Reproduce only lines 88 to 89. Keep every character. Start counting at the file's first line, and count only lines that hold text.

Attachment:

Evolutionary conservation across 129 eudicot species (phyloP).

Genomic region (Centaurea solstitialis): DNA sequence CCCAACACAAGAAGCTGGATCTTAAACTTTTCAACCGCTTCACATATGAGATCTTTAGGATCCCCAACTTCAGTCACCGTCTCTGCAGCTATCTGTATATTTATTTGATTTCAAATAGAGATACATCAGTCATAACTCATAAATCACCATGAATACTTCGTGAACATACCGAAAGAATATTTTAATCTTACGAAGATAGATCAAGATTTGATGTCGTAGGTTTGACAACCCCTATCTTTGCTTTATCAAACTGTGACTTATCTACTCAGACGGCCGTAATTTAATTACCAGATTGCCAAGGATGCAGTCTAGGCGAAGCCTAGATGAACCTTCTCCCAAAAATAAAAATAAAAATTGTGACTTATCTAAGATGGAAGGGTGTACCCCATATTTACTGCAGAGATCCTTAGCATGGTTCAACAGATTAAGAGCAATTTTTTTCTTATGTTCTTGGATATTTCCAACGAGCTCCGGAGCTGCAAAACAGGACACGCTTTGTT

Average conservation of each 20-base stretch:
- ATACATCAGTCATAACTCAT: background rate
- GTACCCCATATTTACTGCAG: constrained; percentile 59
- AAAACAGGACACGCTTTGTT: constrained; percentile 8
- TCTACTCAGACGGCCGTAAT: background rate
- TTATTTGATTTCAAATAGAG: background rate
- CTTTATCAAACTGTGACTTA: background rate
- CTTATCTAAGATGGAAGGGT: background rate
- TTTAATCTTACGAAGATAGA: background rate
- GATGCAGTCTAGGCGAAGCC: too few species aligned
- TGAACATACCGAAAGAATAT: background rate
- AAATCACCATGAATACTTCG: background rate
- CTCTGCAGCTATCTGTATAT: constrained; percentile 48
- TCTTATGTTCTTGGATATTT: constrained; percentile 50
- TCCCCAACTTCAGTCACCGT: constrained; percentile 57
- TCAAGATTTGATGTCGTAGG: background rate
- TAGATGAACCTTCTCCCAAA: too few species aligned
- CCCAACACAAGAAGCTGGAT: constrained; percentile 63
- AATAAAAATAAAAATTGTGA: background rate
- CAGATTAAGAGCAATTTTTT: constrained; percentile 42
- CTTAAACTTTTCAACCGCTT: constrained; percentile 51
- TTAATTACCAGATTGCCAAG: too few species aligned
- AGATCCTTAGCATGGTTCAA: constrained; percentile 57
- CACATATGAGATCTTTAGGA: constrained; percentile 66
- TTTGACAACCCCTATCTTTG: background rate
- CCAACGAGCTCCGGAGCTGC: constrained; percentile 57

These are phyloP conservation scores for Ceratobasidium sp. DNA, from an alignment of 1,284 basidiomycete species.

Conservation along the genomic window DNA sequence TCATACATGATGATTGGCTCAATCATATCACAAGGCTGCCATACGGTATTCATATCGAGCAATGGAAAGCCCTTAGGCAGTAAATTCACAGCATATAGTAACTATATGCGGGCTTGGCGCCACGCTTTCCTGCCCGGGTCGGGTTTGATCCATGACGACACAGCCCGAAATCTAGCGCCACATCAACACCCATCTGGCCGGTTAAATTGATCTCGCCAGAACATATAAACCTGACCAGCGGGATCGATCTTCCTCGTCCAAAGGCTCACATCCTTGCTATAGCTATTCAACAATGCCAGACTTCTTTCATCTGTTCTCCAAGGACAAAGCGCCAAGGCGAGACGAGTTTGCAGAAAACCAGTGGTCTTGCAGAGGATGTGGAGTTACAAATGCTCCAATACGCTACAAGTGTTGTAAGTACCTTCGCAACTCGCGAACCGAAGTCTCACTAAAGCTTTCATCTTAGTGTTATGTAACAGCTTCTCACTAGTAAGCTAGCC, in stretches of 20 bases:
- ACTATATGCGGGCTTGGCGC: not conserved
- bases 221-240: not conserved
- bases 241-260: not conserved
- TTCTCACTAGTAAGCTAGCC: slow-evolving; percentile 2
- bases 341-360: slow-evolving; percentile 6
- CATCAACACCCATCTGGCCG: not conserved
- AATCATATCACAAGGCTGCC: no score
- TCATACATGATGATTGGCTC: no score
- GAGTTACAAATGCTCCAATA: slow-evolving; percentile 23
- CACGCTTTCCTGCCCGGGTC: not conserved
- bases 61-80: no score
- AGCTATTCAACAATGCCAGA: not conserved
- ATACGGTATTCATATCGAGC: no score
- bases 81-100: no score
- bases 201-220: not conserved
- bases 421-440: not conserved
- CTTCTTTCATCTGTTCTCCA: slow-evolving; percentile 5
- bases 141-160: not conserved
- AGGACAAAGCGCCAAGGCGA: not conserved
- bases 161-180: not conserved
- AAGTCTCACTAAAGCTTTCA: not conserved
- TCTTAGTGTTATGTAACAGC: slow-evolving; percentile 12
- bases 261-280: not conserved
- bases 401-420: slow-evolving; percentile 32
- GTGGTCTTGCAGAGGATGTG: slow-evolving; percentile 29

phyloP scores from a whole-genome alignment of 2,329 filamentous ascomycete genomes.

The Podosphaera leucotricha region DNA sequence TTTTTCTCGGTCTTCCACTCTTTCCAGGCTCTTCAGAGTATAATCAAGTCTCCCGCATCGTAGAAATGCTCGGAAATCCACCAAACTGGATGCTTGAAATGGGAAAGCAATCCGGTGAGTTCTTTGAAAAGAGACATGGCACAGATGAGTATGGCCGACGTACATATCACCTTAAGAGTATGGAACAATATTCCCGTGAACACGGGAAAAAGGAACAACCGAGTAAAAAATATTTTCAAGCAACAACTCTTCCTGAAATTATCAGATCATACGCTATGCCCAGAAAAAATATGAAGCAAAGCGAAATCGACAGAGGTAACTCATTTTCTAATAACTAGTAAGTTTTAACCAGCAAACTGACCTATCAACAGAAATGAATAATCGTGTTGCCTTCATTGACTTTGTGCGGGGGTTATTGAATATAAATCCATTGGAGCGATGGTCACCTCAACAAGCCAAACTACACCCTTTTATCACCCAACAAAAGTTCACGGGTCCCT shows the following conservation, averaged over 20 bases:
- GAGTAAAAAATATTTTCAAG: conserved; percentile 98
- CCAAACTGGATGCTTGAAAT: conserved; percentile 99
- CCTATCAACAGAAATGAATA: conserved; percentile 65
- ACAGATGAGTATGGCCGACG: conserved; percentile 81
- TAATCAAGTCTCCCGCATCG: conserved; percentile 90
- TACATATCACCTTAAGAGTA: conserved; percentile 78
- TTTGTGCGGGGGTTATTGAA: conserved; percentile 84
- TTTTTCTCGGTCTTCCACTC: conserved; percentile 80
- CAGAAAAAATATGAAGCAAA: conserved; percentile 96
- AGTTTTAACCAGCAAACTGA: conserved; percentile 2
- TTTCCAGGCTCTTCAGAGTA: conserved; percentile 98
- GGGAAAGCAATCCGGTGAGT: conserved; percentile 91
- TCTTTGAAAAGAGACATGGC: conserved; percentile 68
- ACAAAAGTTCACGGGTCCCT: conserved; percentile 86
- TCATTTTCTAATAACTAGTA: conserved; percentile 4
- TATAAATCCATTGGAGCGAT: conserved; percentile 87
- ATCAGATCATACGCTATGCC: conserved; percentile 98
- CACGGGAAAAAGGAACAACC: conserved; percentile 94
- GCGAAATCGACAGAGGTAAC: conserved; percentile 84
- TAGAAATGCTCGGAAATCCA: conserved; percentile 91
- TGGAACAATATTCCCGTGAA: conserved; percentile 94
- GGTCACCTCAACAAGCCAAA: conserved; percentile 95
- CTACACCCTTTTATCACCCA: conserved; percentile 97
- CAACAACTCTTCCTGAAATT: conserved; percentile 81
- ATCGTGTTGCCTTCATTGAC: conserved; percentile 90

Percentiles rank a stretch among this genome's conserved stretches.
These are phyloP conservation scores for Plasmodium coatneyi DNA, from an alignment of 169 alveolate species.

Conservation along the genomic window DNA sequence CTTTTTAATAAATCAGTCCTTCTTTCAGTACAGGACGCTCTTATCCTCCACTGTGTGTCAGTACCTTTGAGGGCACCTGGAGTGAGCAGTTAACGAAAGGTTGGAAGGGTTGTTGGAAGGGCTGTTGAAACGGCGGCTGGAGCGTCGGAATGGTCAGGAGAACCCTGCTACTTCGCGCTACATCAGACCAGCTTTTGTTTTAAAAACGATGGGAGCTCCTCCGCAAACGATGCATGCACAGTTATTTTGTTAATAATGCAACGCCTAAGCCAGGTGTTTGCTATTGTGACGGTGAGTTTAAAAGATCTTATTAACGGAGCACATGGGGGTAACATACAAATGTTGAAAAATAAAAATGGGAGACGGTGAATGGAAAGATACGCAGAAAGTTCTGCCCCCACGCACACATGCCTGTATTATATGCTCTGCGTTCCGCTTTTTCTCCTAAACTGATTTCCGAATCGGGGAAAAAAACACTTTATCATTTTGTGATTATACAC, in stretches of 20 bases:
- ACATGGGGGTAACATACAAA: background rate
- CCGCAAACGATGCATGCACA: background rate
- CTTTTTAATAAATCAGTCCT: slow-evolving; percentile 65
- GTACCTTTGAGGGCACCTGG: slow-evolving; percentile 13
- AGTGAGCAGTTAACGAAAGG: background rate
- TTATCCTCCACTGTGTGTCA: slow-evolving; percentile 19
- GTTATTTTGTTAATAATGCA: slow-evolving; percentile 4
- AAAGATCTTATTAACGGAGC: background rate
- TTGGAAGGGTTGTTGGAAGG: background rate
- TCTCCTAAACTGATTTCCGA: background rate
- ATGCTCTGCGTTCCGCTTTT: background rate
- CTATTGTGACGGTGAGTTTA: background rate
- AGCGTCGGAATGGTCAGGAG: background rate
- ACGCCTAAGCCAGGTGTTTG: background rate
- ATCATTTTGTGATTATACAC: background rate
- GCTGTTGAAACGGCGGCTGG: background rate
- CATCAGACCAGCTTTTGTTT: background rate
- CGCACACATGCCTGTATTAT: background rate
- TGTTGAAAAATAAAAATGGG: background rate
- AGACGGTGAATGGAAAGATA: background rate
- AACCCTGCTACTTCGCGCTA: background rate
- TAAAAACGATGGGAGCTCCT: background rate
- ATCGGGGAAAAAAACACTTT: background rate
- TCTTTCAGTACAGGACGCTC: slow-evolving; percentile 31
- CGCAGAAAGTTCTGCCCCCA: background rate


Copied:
- CTTTTTAATAAATCAGTCCT: slow-evolving; percentile 65
- GTACCTTTGAGGGCACCTGG: slow-evolving; percentile 13